With the evolution of technology we can accomplish more than we used to; we stack more on our plates causing us to ignore our most primal needs. We’ve become so busy and are always running around that we overlook the little signs our bodies give us when we need rest or food. I recently read an article by Ron Friedman that talks about how food directly impacts one’s cognitive performance and productivity. He mentions the importance of food in the business world.
All of the food we consume is converted into sugars or glucose that fuels your body and mind, which is why it becomes progressively harder and harder to stay focused throughout the day. If someone asked about your dietary habits, you would probably say that early in the morning before work you have a small breakfast and then you don’t eat anything until lunchtime. Before reading Friedman’s article, I wouldn’t have thought twice about my daily routine. But he mentioned that by the time lunch comes around, your body has already burned through all the energy your breakfast provided you and for the few hours before lunch, you are simply running on fumes.
So I should just eat more, right? Well, yes and no. Productivity also depends on what you eat, not just how often you eat. What do you usually eat for lunch? We already know that the food that is quick and cheap is usually not what’s best for us, but it’s so convenient that we do it anyways. But here’s something to think about the next time you run out to get food. Some foods such as pastas, breads, cereals, and sodas will release their glucose at a faster rate than other foods, giving you a burst of energy. But it is similar to a sugar rush; the energy that you gain quickly goes away leaving you in a slump and you end up feeling even more tired than before. So I’ll avoid spaghetti and get a burger for lunch. Well… Burgers are considered to be a high fat meal. Even though this provides you with more sustained energy, it requires more for your body to digest. This result in the oxygen levels in your brain to decrease, making you feel groggy from then on.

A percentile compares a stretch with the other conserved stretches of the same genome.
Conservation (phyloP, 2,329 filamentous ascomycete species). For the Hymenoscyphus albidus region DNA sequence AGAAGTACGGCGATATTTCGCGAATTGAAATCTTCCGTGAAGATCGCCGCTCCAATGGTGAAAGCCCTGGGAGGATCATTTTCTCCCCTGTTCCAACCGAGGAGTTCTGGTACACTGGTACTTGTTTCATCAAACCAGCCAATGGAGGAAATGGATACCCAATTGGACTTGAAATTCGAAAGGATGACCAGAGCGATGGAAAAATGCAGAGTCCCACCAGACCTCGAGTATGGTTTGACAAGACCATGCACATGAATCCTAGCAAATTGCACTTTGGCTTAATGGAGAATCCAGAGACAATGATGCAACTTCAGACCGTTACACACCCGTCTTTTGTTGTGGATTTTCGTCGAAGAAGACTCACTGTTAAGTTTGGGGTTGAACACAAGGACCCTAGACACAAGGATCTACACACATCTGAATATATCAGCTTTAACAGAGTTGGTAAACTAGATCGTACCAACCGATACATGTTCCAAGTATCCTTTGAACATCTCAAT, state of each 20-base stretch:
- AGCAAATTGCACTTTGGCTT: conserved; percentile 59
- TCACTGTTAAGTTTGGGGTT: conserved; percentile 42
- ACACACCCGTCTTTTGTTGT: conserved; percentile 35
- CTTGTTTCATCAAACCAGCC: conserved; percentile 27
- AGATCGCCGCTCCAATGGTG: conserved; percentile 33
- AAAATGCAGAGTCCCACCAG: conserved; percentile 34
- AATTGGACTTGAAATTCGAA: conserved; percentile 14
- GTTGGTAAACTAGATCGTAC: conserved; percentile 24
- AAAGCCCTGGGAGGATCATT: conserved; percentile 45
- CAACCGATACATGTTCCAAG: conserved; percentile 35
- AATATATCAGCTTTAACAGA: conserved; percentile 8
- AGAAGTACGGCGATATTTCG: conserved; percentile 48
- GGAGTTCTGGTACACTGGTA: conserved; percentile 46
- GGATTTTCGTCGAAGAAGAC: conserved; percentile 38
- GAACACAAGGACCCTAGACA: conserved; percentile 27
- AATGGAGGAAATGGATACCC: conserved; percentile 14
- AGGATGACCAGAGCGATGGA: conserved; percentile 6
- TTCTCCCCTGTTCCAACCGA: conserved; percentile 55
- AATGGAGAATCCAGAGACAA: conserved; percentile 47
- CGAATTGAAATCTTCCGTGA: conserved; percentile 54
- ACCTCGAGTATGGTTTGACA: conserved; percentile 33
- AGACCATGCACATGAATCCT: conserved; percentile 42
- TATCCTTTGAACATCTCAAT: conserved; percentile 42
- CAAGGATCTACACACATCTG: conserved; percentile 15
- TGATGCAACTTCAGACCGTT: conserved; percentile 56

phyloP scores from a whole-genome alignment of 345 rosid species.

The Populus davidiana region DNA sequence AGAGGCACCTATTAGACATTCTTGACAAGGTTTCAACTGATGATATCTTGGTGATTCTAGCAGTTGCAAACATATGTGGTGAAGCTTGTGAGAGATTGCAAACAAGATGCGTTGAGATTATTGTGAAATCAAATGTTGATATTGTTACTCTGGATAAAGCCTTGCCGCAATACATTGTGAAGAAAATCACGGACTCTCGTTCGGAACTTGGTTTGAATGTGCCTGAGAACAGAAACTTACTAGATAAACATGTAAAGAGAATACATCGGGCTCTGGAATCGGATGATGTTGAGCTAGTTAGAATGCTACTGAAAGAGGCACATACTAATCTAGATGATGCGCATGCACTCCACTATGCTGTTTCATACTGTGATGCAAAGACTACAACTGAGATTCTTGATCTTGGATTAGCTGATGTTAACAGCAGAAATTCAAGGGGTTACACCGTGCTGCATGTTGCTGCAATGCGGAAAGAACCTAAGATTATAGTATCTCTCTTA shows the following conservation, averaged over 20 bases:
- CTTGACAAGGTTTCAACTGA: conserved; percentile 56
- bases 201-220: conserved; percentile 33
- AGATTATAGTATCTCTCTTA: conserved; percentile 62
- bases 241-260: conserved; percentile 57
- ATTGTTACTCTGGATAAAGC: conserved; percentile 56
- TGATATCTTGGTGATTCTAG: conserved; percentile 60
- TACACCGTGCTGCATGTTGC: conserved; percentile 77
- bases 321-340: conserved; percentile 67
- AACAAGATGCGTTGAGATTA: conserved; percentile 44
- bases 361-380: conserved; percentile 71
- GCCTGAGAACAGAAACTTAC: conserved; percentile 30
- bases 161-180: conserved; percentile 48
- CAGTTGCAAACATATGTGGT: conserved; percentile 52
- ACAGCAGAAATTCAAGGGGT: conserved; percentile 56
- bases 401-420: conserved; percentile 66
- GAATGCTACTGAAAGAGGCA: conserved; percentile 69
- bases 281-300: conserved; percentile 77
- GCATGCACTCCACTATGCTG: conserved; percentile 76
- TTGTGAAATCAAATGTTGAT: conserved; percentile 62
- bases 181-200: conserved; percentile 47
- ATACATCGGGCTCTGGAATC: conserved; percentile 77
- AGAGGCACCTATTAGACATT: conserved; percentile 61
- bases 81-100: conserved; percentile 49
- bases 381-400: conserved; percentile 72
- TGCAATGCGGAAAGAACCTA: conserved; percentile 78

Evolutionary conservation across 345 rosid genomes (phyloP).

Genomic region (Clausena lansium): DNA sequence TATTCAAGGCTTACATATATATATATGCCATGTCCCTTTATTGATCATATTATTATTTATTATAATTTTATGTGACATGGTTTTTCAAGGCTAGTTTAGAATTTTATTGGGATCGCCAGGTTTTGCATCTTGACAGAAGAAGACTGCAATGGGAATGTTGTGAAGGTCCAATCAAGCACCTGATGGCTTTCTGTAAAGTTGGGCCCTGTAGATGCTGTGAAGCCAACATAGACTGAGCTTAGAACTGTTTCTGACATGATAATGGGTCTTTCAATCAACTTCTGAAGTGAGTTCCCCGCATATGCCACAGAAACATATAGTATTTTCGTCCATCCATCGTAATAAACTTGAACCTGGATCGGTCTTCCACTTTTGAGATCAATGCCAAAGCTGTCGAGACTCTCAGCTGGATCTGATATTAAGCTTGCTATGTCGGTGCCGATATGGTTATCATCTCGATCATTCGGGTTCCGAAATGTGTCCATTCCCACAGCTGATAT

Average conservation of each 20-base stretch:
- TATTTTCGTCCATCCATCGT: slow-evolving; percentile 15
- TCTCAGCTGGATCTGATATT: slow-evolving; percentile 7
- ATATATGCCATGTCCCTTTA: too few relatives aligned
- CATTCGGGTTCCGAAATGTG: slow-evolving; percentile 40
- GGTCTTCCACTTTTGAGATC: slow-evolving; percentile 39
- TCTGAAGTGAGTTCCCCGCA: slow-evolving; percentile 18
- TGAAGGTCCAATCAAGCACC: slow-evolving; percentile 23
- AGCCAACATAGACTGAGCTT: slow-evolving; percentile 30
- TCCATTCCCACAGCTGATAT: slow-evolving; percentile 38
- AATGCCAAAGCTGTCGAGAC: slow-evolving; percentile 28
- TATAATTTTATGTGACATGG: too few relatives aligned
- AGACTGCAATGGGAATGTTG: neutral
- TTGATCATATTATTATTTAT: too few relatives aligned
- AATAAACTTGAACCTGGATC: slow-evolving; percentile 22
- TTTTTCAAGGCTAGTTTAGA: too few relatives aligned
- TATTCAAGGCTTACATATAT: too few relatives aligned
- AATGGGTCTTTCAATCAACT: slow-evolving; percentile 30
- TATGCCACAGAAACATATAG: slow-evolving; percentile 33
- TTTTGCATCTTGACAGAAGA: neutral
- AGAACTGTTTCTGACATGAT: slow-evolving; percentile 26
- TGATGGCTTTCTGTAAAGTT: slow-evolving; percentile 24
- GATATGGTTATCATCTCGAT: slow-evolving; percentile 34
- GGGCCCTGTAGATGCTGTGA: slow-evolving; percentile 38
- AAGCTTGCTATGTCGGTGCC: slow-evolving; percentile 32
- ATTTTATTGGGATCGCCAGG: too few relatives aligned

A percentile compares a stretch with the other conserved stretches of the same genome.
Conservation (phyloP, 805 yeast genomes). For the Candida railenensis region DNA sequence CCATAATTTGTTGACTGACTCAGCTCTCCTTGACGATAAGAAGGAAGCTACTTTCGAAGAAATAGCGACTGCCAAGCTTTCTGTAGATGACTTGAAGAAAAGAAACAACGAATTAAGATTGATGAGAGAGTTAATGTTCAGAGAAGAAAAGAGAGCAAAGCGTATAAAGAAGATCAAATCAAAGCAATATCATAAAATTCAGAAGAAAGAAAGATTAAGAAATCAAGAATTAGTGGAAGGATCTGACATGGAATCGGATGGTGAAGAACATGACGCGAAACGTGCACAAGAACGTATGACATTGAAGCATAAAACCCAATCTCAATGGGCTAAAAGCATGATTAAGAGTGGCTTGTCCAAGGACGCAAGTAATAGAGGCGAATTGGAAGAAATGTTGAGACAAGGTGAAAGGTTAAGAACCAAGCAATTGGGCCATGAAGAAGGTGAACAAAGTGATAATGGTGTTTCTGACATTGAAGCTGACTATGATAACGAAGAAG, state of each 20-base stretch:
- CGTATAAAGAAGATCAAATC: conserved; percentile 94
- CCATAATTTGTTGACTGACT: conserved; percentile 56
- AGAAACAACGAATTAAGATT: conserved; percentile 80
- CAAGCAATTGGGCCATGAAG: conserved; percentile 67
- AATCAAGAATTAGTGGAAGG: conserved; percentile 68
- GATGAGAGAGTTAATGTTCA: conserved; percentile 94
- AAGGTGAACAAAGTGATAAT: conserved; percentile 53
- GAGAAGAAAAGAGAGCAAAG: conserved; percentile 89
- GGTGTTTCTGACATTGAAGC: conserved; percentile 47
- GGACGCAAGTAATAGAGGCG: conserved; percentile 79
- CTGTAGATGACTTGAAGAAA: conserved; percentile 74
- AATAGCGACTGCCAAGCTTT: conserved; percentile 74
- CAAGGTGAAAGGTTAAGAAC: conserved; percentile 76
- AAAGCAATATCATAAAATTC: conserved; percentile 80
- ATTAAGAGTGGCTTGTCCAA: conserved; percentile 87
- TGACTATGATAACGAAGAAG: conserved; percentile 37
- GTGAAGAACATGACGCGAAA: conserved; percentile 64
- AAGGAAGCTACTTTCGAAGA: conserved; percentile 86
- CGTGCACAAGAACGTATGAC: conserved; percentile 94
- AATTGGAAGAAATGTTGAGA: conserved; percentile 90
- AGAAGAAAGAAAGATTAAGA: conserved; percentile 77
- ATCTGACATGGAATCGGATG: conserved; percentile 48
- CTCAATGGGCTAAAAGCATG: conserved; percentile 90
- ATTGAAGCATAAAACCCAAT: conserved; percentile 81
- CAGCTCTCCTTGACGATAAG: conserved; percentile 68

So what should I do? Create an action plan. Instead of waiting to decide at last minute when your self control is at the will of your hunger, make a plan, it helps healthy eating easier to accomplish. Also snacking throughout the day will help you maintain your blood sugar levels. Won’t I start gaining weight if I snack all the time? No, you won’t. Radical changes in your blood sugar are bad for productivity and for your body and brain. Your metabolism has more difficulties starting up to digest a large meal then stopping until another large meal comes around than constantly going. Keep a small snack, like trail mix, in sight (somewhere on your desk), that way you will subconsciously snack rather than having to remind yourself to eat something.